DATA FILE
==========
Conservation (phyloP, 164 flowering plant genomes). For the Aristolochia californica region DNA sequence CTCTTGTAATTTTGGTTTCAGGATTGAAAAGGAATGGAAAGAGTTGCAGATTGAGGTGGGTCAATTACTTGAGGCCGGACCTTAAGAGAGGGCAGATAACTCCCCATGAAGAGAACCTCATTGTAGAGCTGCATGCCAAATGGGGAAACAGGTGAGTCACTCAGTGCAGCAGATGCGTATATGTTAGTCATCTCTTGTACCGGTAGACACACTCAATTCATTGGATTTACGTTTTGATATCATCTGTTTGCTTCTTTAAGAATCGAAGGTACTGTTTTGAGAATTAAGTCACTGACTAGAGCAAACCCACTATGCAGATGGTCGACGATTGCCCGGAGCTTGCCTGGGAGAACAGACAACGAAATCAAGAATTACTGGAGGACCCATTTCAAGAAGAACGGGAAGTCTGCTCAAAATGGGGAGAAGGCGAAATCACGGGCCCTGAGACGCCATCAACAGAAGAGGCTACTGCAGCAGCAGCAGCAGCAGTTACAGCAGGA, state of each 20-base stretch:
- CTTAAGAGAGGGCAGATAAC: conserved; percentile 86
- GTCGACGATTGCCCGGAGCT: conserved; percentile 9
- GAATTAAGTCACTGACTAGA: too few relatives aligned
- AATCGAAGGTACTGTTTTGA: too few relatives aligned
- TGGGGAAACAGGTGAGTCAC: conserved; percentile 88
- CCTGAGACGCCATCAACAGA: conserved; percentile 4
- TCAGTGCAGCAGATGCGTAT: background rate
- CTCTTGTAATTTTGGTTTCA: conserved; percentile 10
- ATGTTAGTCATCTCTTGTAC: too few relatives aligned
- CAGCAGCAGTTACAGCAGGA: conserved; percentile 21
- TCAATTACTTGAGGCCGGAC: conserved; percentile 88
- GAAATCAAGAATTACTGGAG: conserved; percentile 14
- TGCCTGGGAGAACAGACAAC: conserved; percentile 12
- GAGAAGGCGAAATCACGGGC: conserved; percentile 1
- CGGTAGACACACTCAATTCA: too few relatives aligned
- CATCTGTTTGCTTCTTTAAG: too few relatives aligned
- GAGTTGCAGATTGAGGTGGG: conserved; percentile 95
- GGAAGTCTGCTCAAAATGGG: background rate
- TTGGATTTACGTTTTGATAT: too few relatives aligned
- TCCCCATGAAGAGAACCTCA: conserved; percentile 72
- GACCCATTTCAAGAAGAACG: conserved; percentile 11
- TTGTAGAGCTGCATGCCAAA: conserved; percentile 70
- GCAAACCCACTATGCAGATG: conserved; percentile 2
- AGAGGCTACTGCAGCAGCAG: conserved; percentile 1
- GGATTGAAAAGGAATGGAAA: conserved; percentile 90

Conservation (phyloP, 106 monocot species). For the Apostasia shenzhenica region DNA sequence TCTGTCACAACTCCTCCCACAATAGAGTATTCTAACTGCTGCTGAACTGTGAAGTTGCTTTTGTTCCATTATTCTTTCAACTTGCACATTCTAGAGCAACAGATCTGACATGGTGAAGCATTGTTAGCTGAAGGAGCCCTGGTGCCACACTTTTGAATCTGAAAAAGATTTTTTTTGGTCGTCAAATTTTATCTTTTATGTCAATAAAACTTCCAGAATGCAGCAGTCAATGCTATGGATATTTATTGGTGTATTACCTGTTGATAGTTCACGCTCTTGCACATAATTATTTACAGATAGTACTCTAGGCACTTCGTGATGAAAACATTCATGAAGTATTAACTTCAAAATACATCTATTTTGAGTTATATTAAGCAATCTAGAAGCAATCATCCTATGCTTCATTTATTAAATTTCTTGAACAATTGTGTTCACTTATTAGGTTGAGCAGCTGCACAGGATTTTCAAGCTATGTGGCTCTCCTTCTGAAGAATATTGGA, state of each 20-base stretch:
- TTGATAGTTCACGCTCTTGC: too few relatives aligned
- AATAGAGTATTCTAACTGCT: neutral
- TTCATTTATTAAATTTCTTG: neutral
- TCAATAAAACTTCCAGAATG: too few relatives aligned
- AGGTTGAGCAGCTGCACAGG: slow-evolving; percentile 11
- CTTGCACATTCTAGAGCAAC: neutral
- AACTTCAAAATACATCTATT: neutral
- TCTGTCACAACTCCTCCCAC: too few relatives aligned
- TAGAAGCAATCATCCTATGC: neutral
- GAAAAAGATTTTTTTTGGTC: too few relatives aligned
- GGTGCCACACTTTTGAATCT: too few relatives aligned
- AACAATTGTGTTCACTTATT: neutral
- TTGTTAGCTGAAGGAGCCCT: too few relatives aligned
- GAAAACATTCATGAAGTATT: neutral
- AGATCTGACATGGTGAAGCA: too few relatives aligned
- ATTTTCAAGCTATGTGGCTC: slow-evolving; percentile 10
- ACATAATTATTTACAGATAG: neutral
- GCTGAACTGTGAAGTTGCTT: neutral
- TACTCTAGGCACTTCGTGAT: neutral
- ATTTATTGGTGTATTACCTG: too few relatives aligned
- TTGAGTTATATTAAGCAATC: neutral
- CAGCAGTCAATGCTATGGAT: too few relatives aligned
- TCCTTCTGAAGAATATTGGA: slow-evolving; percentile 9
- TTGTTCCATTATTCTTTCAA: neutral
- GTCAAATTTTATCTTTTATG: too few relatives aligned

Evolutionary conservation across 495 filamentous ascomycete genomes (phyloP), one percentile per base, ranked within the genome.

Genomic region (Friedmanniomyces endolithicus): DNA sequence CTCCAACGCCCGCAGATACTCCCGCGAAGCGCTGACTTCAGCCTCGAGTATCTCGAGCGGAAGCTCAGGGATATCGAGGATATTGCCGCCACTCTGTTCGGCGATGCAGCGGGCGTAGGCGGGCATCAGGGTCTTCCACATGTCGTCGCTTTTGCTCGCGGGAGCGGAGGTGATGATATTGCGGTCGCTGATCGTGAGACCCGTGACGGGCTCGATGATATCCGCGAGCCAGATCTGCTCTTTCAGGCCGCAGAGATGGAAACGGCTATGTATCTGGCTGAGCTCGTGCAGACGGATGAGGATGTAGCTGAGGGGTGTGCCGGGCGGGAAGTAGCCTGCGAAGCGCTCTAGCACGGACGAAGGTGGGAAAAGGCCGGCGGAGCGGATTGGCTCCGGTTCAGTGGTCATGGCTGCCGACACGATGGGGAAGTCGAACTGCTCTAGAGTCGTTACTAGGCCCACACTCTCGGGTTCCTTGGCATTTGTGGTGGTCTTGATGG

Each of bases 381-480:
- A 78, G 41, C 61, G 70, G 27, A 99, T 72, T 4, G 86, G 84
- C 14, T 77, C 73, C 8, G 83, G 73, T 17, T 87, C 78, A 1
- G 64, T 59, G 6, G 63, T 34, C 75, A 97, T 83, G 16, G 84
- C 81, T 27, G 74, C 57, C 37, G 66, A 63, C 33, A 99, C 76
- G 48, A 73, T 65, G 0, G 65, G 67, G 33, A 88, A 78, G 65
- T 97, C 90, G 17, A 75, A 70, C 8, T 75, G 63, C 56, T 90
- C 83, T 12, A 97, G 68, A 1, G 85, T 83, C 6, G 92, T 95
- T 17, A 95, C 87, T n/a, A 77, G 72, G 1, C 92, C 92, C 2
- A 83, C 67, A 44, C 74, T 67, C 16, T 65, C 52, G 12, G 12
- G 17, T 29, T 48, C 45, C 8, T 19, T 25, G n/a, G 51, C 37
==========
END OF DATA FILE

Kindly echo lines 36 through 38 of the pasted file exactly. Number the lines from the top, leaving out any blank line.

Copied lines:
- TAGAAGCAATCATCCTATGC: neutral
- GAAAAAGATTTTTTTTGGTC: too few relatives aligned
- GGTGCCACACTTTTGAATCT: too few relatives aligned